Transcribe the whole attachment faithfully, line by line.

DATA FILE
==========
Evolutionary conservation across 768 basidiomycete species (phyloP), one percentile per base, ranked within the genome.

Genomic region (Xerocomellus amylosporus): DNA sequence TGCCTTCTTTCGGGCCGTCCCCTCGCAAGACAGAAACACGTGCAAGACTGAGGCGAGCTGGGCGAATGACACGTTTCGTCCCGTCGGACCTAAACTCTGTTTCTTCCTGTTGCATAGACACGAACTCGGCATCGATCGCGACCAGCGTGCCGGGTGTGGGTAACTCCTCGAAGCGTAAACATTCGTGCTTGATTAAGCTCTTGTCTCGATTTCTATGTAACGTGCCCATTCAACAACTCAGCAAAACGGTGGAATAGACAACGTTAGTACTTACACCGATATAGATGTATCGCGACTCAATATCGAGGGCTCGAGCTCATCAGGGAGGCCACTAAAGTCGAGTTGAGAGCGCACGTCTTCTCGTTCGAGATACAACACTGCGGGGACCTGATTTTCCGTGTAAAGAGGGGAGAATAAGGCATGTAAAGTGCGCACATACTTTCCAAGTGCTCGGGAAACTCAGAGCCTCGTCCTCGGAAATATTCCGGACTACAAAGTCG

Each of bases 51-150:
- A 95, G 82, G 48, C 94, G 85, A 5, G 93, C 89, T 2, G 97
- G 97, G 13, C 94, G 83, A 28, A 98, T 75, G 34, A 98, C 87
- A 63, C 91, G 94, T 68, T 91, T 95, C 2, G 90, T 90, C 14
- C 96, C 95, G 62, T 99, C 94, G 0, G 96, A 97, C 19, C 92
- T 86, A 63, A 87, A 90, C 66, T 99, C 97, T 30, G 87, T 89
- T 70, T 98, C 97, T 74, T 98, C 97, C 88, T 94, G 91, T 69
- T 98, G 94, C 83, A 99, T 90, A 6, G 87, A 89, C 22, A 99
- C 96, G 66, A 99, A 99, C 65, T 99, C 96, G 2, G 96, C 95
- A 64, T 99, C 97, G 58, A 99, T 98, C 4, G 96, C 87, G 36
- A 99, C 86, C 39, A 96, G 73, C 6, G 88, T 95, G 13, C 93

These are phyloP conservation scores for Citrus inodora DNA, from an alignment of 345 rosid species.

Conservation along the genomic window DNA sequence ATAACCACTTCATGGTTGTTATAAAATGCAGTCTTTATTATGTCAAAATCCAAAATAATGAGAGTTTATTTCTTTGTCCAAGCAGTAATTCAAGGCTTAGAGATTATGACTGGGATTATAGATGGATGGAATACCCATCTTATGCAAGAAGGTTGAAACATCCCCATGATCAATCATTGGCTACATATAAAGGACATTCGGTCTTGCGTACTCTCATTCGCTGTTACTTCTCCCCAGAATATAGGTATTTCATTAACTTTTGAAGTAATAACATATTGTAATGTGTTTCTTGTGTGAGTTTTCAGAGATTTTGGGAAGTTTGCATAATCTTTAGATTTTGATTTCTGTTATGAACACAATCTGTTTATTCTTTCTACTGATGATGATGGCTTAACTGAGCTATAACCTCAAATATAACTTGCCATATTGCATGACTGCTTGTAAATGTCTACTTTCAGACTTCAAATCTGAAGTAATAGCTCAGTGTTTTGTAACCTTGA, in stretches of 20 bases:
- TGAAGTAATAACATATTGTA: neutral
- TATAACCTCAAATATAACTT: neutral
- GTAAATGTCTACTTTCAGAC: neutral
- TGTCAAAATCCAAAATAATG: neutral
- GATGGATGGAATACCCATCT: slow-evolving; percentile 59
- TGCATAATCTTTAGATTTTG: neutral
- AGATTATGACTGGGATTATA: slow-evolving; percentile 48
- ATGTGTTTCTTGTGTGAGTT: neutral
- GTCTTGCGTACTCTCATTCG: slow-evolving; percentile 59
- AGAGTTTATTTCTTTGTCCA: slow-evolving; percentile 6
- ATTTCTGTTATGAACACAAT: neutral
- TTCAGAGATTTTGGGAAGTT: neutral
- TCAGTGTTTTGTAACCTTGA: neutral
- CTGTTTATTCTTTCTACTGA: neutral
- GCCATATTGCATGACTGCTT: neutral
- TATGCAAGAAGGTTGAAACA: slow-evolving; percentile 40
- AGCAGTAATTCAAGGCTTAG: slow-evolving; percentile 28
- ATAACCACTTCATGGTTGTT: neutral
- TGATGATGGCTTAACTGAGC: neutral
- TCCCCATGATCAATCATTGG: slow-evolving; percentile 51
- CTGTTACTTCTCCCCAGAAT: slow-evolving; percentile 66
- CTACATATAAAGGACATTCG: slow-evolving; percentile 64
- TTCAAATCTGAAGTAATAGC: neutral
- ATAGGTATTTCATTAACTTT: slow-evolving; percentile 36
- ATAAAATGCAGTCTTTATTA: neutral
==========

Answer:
Evolutionary conservation across 768 basidiomycete species (phyloP), one percentile per base, ranked within the genome.

Genomic region (Xerocomellus amylosporus): DNA sequence TGCCTTCTTTCGGGCCGTCCCCTCGCAAGACAGAAACACGTGCAAGACTGAGGCGAGCTGGGCGAATGACACGTTTCGTCCCGTCGGACCTAAACTCTGTTTCTTCCTGTTGCATAGACACGAACTCGGCATCGATCGCGACCAGCGTGCCGGGTGTGGGTAACTCCTCGAAGCGTAAACATTCGTGCTTGATTAAGCTCTTGTCTCGATTTCTATGTAACGTGCCCATTCAACAACTCAGCAAAACGGTGGAATAGACAACGTTAGTACTTACACCGATATAGATGTATCGCGACTCAATATCGAGGGCTCGAGCTCATCAGGGAGGCCACTAAAGTCGAGTTGAGAGCGCACGTCTTCTCGTTCGAGATACAACACTGCGGGGACCTGATTTTCCGTGTAAAGAGGGGAGAATAAGGCATGTAAAGTGCGCACATACTTTCCAAGTGCTCGGGAAACTCAGAGCCTCGTCCTCGGAAATATTCCGGACTACAAAGTCG

Each of bases 51-150:
- A 95, G 82, G 48, C 94, G 85, A 5, G 93, C 89, T 2, G 97
- G 97, G 13, C 94, G 83, A 28, A 98, T 75, G 34, A 98, C 87
- A 63, C 91, G 94, T 68, T 91, T 95, C 2, G 90, T 90, C 14
- C 96, C 95, G 62, T 99, C 94, G 0, G 96, A 97, C 19, C 92
- T 86, A 63, A 87, A 90, C 66, T 99, C 97, T 30, G 87, T 89
- T 70, T 98, C 97, T 74, T 98, C 97, C 88, T 94, G 91, T 69
- T 98, G 94, C 83, A 99, T 90, A 6, G 87, A 89, C 22, A 99
- C 96, G 66, A 99, A 99, C 65, T 99, C 96, G 2, G 96, C 95
- A 64, T 99, C 97, G 58, A 99, T 98, C 4, G 96, C 87, G 36
- A 99, C 86, C 39, A 96, G 73, C 6, G 88, T 95, G 13, C 93

These are phyloP conservation scores for Citrus inodora DNA, from an alignment of 345 rosid species.

Conservation along the genomic window DNA sequence ATAACCACTTCATGGTTGTTATAAAATGCAGTCTTTATTATGTCAAAATCCAAAATAATGAGAGTTTATTTCTTTGTCCAAGCAGTAATTCAAGGCTTAGAGATTATGACTGGGATTATAGATGGATGGAATACCCATCTTATGCAAGAAGGTTGAAACATCCCCATGATCAATCATTGGCTACATATAAAGGACATTCGGTCTTGCGTACTCTCATTCGCTGTTACTTCTCCCCAGAATATAGGTATTTCATTAACTTTTGAAGTAATAACATATTGTAATGTGTTTCTTGTGTGAGTTTTCAGAGATTTTGGGAAGTTTGCATAATCTTTAGATTTTGATTTCTGTTATGAACACAATCTGTTTATTCTTTCTACTGATGATGATGGCTTAACTGAGCTATAACCTCAAATATAACTTGCCATATTGCATGACTGCTTGTAAATGTCTACTTTCAGACTTCAAATCTGAAGTAATAGCTCAGTGTTTTGTAACCTTGA, in stretches of 20 bases:
- TGAAGTAATAACATATTGTA: neutral
- TATAACCTCAAATATAACTT: neutral
- GTAAATGTCTACTTTCAGAC: neutral
- TGTCAAAATCCAAAATAATG: neutral
- GATGGATGGAATACCCATCT: slow-evolving; percentile 59
- TGCATAATCTTTAGATTTTG: neutral
- AGATTATGACTGGGATTATA: slow-evolving; percentile 48
- ATGTGTTTCTTGTGTGAGTT: neutral
- GTCTTGCGTACTCTCATTCG: slow-evolving; percentile 59
- AGAGTTTATTTCTTTGTCCA: slow-evolving; percentile 6
- ATTTCTGTTATGAACACAAT: neutral
- TTCAGAGATTTTGGGAAGTT: neutral
- TCAGTGTTTTGTAACCTTGA: neutral
- CTGTTTATTCTTTCTACTGA: neutral
- GCCATATTGCATGACTGCTT: neutral
- TATGCAAGAAGGTTGAAACA: slow-evolving; percentile 40
- AGCAGTAATTCAAGGCTTAG: slow-evolving; percentile 28
- ATAACCACTTCATGGTTGTT: neutral
- TGATGATGGCTTAACTGAGC: neutral
- TCCCCATGATCAATCATTGG: slow-evolving; percentile 51
- CTGTTACTTCTCCCCAGAAT: slow-evolving; percentile 66
- CTACATATAAAGGACATTCG: slow-evolving; percentile 64
- TTCAAATCTGAAGTAATAGC: neutral
- ATAGGTATTTCATTAACTTT: slow-evolving; percentile 36
- ATAAAATGCAGTCTTTATTA: neutral